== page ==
Self-Hosting a Minecraft Server

A couple months ago, a friend of mine decided that we should play some modded Minecraft together. This meant we needed a private server to play on, and neither of us really felt like paying for one, so I launched into a quest for the perfect self-hosted Minecraft server solution without knowing anything about how this is actually meant to be handled.

PC hosting

We decided to play with the MC Eternal Lite modpack, which you can find on CurseForge, and the page offers a download for a server pack, which basically has a prebuilt server directory there for you, complete with a handy-dandy .bat file for starting it up. I already kept my PC on all the time anyway, so setup should be simple - just put the server pack somewhere on my desktop, start it up, and leave it running. Forward 25565 on my PC to the internet, make sure friend can connect, and we’re off.

This setup was fine for a few days, but eventually I needed to reboot my PC for something, and I forgot to restart the server when I was done. I can’t be trusted to remember that sort of thing, so I set out looking for a way to start it up immediately on startup. Knowing that systemd services accomplish something similar on Linux, I figured running the server as a service under Windows would probably work similarly. I found a tool called NSSM, the Non-Sucking Service Manager, which let me easily create a startup task for running the server’s start.bat, and that was that. Problem solved.

Using a Linux server

Then came the issue of moving. I recently moved out of my parents’ house and into an apartment, and while living alone has brought me many benefits, it does have the drawback of not having a network I can tinker with and port forward on. So hosting the server on my PC was no longer an option. Given this happened right around Black Friday, and I had half a computer laying around, I decided I’d just get a deal on a cheap CPU and RAM and throw together a PC I could leave with my dad and use as a server. So now I’ve got myself a server. Drop a fresh Ubuntu install on it, set up SSH, rsync the server files from my PC, now I’ve got myself a Minecraft server. Throw together a systemd service definition for it, now I’ve got an auto-starting Minecraft server.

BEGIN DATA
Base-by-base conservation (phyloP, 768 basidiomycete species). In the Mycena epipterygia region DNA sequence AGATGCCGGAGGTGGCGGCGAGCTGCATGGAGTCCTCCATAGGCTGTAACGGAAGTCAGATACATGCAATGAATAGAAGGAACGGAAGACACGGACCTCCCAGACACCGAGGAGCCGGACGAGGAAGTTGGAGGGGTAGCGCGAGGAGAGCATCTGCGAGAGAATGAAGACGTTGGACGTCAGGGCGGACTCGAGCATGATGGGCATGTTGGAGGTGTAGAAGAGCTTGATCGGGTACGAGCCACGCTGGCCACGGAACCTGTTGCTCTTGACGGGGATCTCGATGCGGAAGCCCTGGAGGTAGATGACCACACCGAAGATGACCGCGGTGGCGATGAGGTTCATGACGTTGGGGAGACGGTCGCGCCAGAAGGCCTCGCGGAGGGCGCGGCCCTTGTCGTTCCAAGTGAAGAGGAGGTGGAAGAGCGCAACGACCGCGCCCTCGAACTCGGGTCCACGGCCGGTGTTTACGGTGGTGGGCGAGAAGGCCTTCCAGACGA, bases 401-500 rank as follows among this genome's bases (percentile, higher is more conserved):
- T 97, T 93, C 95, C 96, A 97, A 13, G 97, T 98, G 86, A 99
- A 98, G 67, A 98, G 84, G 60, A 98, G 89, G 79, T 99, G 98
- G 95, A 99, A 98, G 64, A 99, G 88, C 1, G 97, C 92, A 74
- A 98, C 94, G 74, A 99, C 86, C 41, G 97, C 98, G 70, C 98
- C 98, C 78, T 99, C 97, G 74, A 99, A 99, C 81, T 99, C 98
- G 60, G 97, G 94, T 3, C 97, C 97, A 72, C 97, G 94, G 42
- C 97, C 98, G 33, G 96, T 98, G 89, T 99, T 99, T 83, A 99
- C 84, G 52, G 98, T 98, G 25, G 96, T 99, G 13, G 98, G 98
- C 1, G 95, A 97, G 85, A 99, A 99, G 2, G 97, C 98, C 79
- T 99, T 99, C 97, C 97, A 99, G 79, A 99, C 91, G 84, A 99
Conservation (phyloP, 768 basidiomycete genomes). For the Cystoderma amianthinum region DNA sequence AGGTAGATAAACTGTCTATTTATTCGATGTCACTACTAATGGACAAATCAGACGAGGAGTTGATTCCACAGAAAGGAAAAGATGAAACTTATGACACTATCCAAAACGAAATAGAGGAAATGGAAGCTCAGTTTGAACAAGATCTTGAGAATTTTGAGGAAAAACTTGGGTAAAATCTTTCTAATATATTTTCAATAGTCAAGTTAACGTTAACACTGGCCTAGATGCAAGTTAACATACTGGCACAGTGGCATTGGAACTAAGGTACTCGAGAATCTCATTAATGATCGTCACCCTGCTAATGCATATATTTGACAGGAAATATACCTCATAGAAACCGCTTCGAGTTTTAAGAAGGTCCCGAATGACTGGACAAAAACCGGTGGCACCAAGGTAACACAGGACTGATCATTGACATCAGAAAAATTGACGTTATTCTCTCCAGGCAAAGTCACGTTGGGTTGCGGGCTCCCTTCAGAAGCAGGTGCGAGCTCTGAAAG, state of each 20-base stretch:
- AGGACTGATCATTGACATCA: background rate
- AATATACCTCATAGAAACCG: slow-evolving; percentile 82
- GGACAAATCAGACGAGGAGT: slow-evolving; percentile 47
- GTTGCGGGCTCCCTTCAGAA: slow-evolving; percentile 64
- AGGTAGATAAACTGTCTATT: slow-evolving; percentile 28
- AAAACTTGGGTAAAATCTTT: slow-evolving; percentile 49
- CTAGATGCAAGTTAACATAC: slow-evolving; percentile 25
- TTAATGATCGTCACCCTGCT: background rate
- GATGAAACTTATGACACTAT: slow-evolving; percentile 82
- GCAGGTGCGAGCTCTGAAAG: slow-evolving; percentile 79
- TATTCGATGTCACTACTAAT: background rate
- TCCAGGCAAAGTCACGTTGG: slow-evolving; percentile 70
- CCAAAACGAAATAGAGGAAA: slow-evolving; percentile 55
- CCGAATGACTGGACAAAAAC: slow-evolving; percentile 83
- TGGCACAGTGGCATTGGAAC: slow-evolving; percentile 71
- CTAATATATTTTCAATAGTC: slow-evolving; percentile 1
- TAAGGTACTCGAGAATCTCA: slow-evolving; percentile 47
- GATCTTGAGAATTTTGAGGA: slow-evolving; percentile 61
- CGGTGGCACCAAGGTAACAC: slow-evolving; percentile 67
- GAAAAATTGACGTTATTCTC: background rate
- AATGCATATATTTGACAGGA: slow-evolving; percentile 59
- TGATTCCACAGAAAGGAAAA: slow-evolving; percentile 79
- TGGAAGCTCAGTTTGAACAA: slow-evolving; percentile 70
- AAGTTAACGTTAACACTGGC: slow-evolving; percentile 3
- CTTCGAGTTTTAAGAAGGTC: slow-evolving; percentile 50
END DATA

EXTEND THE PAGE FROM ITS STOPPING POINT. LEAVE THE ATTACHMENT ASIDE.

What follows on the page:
Then I got greedy. I thought to myself, “This modpack sure takes a long time to load. It’d be nice if I didn’t have to load all the mods and join the server just to use console commands. But since I’m running the server as a service, I can’t talk to the console. Can I fix that?”

It turns out, yes, you can! There’s no good way to just attach to the stdin of a service, but you can bind the stdin to something else in the service definition. If we make “something” a named pipe, then we can write commands into the pipe whenever we want, and the server will run them just like we’re typing into its console. So I set about doing something like that.

After some effort I found this excellent blog post about the problem I was facing, which describes a solution to this problem: By introducing a socket unit, you can automatically create a named pipe that binds to the standard input of your service unit. The configuration I’ve come up with looks a little something like this:

# minecraft-server.service
Description=Minecraft server


# minecraft-server.socket
Description=Command FIFO for Minecraft server


There’s a couple things to note about this setup.

So now, if I want to run a server command while the server’s running, I can just log in as minecraft and echo to the pipe. And I can view the server’s output through journalctl, with some rough formatting with cut:

erin@homebox $ sudo su - minecraft
minecraft@homebox $ echo "say hello" >> minecraft-server/run/stdin
journalctl -u minecraft-server.service -f -n 10 | cut -d: -f7
 [Server] hello

You may have also noticed that I specified in the service definition. Now that we know we can write server commands somewhere, we can set up systemctl stop minecraft-server to perform a graceful shutdown of the server by sending the stop command and waiting until the process dies on its own:

echo "stop" >> run/stdin-fifo
while kill -0${MAINPID}” 2> /dev/null; do
    sleep 1s


I’ve accomplished everything I wanted, and now I’m getting cocky and want more. The server is a bit buggy and needs to be restarted every once in a while for certain things to work. I don’t play as frequently as my roommate, so having to field requests to restart the server is a bit annoying, but I don’t trust them not to cheat if I gave them op.

As it turns out, there are few tools more useful than a Wifi-enabled Raspberry Pi with a big red button on it. With SSH access to the server, it can just restart the server any time the button is pushed. I threw it all in the first project case I could find and mounted it outside my roommate’s door, so they’ve always got easy access to it.

There’s still a lot I could improve about this setup. It’d be neat to make a web panel that can show me logs and run console commands without me having to SSH into anything; I’m sure there’s other software out there that can do stuff like this, but I haven’t shopped around much. In any case, this experience has been an entertaining way to learn a bit more about managing services on Linux servers.